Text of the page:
Affordable health care for people with cancer

Cancer is the second leading cause of death in the United States by 2020, after heart disease. This year, there are projected to be approximately 1.9 million new cancer diagnoses and over 600,000 cancer deaths. Overall age-adjusted cancer mortality has declined over the past 30 years, largely due to successful public health campaigns that have reduced smoking rates, greater availability of more effective treatment options, and increased efforts at prevention and early discovery.

President Biden’s Cancer Moonshot aims to reduce age-adjusted cancer mortality by at least 50 percent over the next 25 years and improve the experience of people and their families living with and surviving cancer. Achieving this goal requires action to expand health coverage and access to treatment. This blog discusses three important ways recently passed laws are expanding health coverage and affordability for Americans, including many people with cancer. Together, these measures will save lives by improving access to and affordability of health care for people with serious illnesses and by reducing barriers to preventive care.

Expanding access to affordable health coverage

Expanding health coverage allows more Americans to receive preventive cancer screenings, thereby catching cancer early, when its spread throughout the body is still limited and available treatments are more effective in increasing the likelihood of survival and improving quality of life. life. Improving health coverage also contributes to eliminating inequalities in access to cancer detection and treatment. Access to early cancer detection services is particularly important as many people have postponed screening during the COVID-19 pandemic.

A recent study found that about one-third of adults with health insurance are worried about affording their monthly premiums, and the most commonly reported reason for not having health coverage is a lack of affordable options. The American Rescue Plan (ARP) provided additional subsidies to individuals who obtain health coverage through the ACA marketplaces, increasing the number of people who obtain coverage at no cost to them. That led to a record 14.5 million people signing up for ACA marketplace plans, and most people paying less for coverage than before. The Inflation Reduction Act (IRA) preserves these health coverage gains by extending additional premium subsidies through 2025.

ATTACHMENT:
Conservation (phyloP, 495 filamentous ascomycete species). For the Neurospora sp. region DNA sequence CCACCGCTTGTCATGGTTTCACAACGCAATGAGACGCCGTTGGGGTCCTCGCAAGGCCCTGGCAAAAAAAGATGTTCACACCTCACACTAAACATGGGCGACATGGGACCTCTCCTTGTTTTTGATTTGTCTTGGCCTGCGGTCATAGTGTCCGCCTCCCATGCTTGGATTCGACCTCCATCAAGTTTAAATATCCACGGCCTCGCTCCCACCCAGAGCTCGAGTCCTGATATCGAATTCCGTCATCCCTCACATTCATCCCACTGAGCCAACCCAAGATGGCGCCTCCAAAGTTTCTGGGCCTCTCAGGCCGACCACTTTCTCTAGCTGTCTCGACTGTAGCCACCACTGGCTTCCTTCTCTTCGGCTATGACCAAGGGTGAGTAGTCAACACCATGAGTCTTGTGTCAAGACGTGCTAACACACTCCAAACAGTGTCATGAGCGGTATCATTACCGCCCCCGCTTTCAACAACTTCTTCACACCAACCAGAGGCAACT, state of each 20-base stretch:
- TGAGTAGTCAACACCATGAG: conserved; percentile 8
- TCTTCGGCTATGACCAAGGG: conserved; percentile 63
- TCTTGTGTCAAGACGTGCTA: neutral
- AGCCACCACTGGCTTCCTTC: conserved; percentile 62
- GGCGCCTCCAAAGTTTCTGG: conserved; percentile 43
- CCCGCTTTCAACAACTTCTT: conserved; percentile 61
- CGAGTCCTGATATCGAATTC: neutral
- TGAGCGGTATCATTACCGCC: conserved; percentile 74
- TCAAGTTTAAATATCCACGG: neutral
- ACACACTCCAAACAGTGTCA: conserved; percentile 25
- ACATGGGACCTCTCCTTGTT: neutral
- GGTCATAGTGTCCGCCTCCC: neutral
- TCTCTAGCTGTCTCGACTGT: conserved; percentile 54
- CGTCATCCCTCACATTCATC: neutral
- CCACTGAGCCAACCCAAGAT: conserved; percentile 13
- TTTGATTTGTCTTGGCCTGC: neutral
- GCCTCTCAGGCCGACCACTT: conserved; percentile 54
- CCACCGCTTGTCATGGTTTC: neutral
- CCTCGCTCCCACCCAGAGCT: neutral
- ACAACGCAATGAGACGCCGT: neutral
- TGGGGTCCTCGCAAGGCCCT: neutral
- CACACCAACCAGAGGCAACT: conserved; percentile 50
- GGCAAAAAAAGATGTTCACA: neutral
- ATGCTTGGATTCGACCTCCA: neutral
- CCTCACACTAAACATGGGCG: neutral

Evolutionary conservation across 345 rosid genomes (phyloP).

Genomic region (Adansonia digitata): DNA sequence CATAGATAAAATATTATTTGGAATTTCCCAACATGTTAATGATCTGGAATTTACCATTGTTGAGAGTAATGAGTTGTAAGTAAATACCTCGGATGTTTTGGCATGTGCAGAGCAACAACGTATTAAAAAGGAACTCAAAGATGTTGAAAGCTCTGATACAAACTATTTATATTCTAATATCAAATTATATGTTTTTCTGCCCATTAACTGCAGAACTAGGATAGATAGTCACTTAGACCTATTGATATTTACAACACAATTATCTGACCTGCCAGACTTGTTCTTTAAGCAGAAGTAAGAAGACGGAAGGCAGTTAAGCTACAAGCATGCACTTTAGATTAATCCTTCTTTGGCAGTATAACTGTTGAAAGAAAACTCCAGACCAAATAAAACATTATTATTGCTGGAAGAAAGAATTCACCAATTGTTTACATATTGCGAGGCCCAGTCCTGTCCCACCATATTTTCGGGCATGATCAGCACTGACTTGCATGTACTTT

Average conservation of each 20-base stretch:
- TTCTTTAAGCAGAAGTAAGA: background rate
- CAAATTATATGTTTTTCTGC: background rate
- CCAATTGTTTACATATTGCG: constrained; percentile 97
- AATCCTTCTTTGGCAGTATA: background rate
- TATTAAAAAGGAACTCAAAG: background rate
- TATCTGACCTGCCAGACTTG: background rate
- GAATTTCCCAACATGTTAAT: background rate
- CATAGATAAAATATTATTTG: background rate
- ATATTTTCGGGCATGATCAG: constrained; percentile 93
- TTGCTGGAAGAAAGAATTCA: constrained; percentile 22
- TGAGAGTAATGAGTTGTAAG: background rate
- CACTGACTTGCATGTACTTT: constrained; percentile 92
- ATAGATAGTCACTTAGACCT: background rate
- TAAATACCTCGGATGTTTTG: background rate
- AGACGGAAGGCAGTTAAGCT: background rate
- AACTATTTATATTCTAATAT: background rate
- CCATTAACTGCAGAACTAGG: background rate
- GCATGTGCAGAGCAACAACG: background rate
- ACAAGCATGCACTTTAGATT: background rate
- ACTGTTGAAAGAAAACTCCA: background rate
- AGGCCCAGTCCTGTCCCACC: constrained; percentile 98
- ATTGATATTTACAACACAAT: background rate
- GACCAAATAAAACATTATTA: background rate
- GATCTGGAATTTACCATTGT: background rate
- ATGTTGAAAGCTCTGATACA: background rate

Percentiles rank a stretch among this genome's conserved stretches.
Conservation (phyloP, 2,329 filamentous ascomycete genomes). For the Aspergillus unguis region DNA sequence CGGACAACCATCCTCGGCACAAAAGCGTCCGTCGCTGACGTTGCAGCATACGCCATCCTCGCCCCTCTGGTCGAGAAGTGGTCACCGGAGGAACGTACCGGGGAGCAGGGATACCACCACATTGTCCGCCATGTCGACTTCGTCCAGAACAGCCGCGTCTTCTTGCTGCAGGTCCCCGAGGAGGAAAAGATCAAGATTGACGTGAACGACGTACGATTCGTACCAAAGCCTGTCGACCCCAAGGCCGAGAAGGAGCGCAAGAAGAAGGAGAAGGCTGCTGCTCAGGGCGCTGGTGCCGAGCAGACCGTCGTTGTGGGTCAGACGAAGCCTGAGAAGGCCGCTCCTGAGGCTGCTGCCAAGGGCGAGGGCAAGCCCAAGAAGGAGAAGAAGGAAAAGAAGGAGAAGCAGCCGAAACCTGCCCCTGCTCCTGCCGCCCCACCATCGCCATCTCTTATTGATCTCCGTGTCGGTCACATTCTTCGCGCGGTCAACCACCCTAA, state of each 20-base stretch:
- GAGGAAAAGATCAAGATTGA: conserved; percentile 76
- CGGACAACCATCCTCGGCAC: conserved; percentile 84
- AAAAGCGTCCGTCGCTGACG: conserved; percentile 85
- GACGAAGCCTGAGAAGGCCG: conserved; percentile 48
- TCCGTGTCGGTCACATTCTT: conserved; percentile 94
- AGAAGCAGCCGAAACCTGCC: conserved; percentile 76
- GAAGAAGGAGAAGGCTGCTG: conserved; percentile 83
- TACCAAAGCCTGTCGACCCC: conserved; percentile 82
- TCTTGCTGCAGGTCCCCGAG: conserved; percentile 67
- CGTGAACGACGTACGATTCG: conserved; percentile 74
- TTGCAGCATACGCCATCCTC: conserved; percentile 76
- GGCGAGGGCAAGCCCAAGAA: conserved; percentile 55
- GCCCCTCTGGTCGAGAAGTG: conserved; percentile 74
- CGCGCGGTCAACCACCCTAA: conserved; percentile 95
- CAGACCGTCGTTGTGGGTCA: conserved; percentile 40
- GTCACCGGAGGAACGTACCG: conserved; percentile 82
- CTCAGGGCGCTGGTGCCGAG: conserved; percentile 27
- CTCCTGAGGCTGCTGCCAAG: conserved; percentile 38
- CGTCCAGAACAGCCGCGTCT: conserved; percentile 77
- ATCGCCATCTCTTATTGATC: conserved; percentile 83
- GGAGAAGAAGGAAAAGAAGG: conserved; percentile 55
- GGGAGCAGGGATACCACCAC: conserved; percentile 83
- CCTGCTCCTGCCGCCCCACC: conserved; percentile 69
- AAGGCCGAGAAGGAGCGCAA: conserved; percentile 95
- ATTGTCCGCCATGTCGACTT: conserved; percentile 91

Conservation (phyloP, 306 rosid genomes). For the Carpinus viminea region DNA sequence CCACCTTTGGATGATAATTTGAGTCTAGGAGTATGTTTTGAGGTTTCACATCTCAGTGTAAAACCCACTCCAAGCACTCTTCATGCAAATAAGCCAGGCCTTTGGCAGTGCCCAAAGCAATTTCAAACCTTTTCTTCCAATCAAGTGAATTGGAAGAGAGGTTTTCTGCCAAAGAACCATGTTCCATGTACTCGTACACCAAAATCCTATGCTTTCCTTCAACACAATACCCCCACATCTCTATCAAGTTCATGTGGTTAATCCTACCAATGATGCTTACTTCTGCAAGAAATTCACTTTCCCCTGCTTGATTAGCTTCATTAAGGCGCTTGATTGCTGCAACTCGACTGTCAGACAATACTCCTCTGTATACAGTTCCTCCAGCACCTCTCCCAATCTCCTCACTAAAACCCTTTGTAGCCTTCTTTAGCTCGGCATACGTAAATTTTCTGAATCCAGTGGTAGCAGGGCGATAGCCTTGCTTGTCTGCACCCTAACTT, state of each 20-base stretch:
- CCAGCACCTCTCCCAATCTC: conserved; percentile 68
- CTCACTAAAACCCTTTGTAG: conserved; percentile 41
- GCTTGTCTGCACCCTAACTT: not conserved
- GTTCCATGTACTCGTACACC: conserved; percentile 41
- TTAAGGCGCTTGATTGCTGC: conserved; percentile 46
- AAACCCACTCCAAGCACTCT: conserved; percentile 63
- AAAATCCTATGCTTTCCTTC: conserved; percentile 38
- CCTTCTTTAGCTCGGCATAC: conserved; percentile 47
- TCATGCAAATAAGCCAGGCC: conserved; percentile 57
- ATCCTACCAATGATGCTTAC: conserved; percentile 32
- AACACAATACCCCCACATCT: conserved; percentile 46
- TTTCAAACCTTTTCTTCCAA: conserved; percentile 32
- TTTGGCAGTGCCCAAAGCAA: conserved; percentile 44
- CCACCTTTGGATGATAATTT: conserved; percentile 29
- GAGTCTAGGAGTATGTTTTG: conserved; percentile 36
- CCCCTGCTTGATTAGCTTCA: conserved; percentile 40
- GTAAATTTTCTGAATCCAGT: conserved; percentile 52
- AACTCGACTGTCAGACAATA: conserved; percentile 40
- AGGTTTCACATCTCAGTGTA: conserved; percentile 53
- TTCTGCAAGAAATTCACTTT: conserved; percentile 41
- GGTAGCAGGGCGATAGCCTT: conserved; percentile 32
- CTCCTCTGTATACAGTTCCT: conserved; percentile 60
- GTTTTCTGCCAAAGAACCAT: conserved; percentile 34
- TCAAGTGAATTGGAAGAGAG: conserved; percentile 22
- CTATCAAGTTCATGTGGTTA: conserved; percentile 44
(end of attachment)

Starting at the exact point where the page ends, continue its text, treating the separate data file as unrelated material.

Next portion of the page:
Individuals with a high disease burden often face high health care costs even when insured. CEA estimates suggest that the expansion of the ACA’s Enhanced Premium Subsidy means that up to 560,000 non-elderly people with cancer living in the United States will continue to save on health insurance premiums (Figure 1). On average, people save about $800 a year on health insurance premiums because of the increased subsidies. These additional subsidies will also allow up to 3 million Americans to keep their health insurance coverage, thus maintaining access to important preventive care and treatment services if they are diagnosed with cancer.

Reducing prescription drug costs for Medicare beneficiaries

Affordability is especially important for people living with cancer because life-saving cancer drugs are among the most expensive drugs for Medicare beneficiaries. As a result, people with cancer pay more out-of-pocket for prescription drugs (Figure 2).

Health insurance allows people to reduce their financial risk in the event they are diagnosed with a serious health condition, such as cancer, by pooling the risk with others. Currently, individuals covered by a Medicare Part D prescription plan may face unlimited out-of-pocket drug costs.

The IRA makes historic changes to lower prescription drug costs for Medicare beneficiaries. For the first time, there will be a $2,000 annual cap on Part D out-of-pocket prescription drug costs for Medicare beneficiaries. Limiting the amount Medicare beneficiaries pay would lead to greater and fairer access to valuable prescription drugs, which could reduce health care utilization and costs in the long run.